BOOK REVIEW: ‘Convicts in the Colonies: Transportation Tales from Britain to Australia’.

90. Oz Convicts

Reviewer:  Michael Keith

Title: Convicts in the Colonies: Transportation Tales from Britain to Australia

Author: Lucy Williams

No. of Pages: 202

Rating Scale (1: very poor, 10: excellent): 5

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Writing in this volume’s Introduction, the authors states that, over a four-year period, ‘…She spent almost every day banished beyond the seas, out of time and space, in convict Australia’. She continues ‘This book is a collection of the tales I found there’. While an admirable precis of what is to follow, it must however be qualified by two of the author’s subsequent statements, both of which appear on page xiii of the volume. These are:

‘All the stories related here are based on original records’.

‘Using my knowledge of the period, places and criminal justice system, I have in some cases made suggestions for the most likely scenario…but…cannot know for sure’.

After reading these statements, this reviewer found himself asking ‘How much of what appears within this volume is in fact true (with ‘true’ being defined as ‘An accurate representation of what actually occurred’)? To state that ‘All the stories related here are based on original records’, implies very strongly that in fact ‘truth’ may be absent from the majority of the tales that are related, with the ‘original records’ have been used only as a foundation; the key word in this instance being ‘Based’. This is a definition supported by the Oxford Dictionary when it states that ‘Based on’ is as the foundation or starting point for something’, while the author, by then stating that ‘…I have in some cases made suggestions for the most likely scenario but cannot know for sure’, compounds the problem further. Against such a background, to question ‘How much of what is within the volume is true?’ is not unreasonable, and indeed, this reviewer found himself asking that question repeatedly during the review process. He believes that what has resulted from these two statements is a work of ‘Faction’ (defined as ‘A plausible mixture of fact and fiction’), but as there is no way to know which is which, and with ‘Scepticism’ now attending every word, the volume’s reputation and authority has inevitably suffered.

The volume opens with the expected Contents page, this is in turn being followed by an Acknowledgements section within-which the author thanks those individuals and organisations who assisted her in the creation of the work. The previously-mentioned Introduction follows. Subtitled The Lives of the Lagged, this summarises the narrative presented within the main part of the volume, while providing additional background concerning the records accessed during its writing, the individuals involved and the political and social circumstances which resulted in the ‘Transportation’ phenomenon. Where necessary, subheadings within the section deal with specific aspects of the story being presented.  The five Chapters which constitute the volume’s major section now appear. These take the reader from the process and reasons by which prisoners became ‘Transportees’, to descriptions of conditions within the penal colonies themselves. As with the Introduction, subheadings within each Chapter are used to detail specific individuals and events. A Conclusion section placed after Chapter Five (The Hothouse of Humanity on the Swan River) acts as a summary to what has gone before while presenting the author’s thoughts on the process. The Conclusion is in turn followed by a three-page Appendix. Although no background information is provided, its content appears to be three letters written by one Margaret Catchpole to two separate individuals in 1802. The Appendix is in turn followed by a five–page section titled Tracing Transportees: Resources for the Reader. The title is self-explanatory. A section titled Suggested Reading placed after that section is analogous to a Bibliography, and is followed by the Index; the volume’s final section. Twenty four Images appear in an eight-page section placed in the book’s centre. These are both colour and monochrome in format and contain reproductions of individual portraits, advertisements, documents, structures and ephemera relevant to the narrative. While each image is informatively captioned, not all carry citations to indicate their origins. Neither the Contents page nor the Index acknowledges the existence of the images section or its contents. The numerous Quotes that appear throughout the volume carry no authenticating citations and as a result could well be imaginary; there is no indication to the contrary. Curiously, and despite the immense distances involved in both the transportation process itself and on the continent of Australia, the volume contains no Maps.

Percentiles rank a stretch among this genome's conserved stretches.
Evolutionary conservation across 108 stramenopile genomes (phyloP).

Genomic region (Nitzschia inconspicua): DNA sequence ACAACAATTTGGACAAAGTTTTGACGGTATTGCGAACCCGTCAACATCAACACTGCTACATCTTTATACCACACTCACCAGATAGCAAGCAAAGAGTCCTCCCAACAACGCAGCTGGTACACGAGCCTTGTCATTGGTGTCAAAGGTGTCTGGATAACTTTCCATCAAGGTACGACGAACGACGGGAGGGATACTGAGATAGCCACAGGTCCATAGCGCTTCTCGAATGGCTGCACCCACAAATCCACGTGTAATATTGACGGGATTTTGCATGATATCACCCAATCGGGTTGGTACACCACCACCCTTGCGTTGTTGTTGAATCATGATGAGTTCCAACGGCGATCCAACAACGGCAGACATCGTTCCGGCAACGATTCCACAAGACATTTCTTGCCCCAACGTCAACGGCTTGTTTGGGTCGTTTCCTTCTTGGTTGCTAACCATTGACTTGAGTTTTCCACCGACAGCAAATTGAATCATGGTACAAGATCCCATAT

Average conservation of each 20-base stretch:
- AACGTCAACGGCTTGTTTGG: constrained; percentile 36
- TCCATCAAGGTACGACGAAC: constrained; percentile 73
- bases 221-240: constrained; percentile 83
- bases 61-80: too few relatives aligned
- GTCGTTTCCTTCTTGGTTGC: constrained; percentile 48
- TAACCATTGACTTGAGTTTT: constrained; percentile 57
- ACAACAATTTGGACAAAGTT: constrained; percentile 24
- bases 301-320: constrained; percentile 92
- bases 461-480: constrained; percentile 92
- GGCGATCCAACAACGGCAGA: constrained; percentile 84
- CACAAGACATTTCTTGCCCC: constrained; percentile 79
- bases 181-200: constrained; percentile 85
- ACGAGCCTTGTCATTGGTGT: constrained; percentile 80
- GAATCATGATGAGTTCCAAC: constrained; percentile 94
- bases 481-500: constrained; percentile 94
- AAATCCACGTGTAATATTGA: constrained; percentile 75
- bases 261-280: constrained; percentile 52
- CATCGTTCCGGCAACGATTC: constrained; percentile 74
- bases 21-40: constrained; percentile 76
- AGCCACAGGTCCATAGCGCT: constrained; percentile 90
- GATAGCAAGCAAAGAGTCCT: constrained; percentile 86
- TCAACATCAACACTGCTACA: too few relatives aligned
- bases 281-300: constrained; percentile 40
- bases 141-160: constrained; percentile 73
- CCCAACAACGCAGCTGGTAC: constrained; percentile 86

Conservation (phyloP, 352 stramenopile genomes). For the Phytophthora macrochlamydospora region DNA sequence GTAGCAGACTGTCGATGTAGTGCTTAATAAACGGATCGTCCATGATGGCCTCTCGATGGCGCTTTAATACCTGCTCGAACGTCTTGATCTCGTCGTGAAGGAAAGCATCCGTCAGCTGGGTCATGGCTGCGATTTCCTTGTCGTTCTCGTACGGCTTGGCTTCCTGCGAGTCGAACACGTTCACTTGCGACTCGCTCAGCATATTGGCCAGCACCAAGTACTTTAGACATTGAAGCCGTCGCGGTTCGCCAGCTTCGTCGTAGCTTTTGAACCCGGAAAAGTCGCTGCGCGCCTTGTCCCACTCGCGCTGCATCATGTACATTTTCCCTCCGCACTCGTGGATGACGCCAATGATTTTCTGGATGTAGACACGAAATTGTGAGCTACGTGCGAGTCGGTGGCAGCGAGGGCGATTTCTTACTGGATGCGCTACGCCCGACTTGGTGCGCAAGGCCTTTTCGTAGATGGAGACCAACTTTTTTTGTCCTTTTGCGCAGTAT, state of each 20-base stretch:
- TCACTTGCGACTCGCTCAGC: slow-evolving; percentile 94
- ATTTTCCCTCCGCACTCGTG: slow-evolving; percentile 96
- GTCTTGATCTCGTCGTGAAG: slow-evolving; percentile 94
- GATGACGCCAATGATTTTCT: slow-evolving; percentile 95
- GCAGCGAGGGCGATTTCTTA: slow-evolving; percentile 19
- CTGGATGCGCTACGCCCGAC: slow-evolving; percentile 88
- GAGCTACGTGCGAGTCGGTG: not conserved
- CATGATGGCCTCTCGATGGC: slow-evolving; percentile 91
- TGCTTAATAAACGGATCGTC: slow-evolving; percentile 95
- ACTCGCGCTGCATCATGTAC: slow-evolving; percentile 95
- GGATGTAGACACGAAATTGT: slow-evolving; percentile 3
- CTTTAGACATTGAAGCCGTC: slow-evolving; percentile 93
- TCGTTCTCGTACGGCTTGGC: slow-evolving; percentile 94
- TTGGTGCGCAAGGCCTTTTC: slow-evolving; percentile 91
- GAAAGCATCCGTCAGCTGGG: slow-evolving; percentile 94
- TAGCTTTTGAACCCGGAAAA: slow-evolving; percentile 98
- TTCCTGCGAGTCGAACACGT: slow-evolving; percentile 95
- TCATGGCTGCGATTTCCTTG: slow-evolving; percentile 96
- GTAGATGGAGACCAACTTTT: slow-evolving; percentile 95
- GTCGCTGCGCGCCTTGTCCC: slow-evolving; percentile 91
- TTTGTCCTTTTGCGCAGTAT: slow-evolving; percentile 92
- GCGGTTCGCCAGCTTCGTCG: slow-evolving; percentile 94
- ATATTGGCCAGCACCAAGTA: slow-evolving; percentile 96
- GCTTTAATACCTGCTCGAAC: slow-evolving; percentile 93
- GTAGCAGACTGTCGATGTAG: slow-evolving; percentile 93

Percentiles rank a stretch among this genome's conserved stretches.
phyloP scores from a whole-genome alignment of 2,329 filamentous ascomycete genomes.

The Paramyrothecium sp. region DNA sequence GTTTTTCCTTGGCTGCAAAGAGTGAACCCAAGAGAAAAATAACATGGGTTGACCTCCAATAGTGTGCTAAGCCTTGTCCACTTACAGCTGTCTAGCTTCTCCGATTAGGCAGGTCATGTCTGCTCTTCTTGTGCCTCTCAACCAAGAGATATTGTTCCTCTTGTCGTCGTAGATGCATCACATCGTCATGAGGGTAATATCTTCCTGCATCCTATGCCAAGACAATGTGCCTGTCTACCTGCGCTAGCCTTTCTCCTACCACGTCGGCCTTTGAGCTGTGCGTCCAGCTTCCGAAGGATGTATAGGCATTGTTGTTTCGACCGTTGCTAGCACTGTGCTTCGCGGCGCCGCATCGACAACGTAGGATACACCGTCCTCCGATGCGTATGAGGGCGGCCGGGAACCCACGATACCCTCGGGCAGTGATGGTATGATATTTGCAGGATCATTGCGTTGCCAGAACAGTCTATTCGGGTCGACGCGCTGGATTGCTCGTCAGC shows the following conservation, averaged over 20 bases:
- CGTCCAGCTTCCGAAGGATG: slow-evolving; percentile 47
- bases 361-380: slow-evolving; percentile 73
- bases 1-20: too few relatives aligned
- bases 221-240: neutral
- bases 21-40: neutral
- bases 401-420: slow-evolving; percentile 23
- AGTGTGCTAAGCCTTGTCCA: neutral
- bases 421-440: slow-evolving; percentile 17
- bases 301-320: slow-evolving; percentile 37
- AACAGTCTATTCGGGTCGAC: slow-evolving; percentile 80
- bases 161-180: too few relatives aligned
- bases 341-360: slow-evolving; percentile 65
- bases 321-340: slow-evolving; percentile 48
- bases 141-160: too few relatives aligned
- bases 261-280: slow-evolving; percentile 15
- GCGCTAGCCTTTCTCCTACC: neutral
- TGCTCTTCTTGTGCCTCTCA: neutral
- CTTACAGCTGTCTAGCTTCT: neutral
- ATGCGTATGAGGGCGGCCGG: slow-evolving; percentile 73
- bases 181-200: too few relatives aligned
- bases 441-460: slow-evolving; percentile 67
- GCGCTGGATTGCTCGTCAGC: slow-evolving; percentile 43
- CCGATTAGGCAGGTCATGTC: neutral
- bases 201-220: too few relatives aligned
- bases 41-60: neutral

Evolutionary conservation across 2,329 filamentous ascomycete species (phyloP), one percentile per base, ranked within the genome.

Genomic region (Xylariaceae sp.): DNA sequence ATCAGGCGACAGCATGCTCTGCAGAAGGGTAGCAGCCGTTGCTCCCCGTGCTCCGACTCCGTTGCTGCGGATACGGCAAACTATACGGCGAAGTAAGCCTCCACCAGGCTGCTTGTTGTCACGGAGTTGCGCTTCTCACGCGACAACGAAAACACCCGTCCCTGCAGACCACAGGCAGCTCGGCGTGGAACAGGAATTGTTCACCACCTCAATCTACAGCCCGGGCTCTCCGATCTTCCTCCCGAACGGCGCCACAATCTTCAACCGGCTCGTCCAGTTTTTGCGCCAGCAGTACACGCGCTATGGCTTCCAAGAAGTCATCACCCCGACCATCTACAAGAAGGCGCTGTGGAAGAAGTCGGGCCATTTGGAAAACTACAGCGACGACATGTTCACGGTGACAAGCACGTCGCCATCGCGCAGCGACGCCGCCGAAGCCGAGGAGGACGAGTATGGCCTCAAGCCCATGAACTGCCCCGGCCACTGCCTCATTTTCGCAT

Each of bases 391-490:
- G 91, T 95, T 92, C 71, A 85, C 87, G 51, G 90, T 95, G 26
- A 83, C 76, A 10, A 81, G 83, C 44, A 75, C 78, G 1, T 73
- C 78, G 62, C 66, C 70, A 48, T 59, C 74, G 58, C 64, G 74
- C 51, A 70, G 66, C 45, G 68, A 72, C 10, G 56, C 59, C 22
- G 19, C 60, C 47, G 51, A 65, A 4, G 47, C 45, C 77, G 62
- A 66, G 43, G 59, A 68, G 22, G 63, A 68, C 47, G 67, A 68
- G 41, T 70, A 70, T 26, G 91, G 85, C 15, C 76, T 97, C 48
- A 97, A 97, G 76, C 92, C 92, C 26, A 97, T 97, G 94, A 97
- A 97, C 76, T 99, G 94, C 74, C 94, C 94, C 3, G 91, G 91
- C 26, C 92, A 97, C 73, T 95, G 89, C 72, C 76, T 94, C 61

As previously-noted (and by the author’s own admission), this volume is a work of faction; ‘actual’ history ‘embroidered’ and ‘imagined’ to create a pre-determined narrative. As such, it cannot be considered to be an authoritative historical work. The previously-mentioned lack of citations for any of the numerous quotes appearing within the book only serves to re-emphasise the point. The result is a potentially-valuable resource reduced to little more than a collection of interesting tales, some of which may actually be true. Regrettably, the Index does not help, being best described as ‘incomplete’ in its entries. When reviewing this volume, and in the course of random searching, this reviewer had occasion on to seek Index entries for  Millbank, Pentonville and Portland (all on page 21) and Ned Kelly (page 181). Nothing was found and subsequent equally-random searches, returned similar results. What other, similar, information may be missing cannot be known. The absence of Maps has already been alluded-to.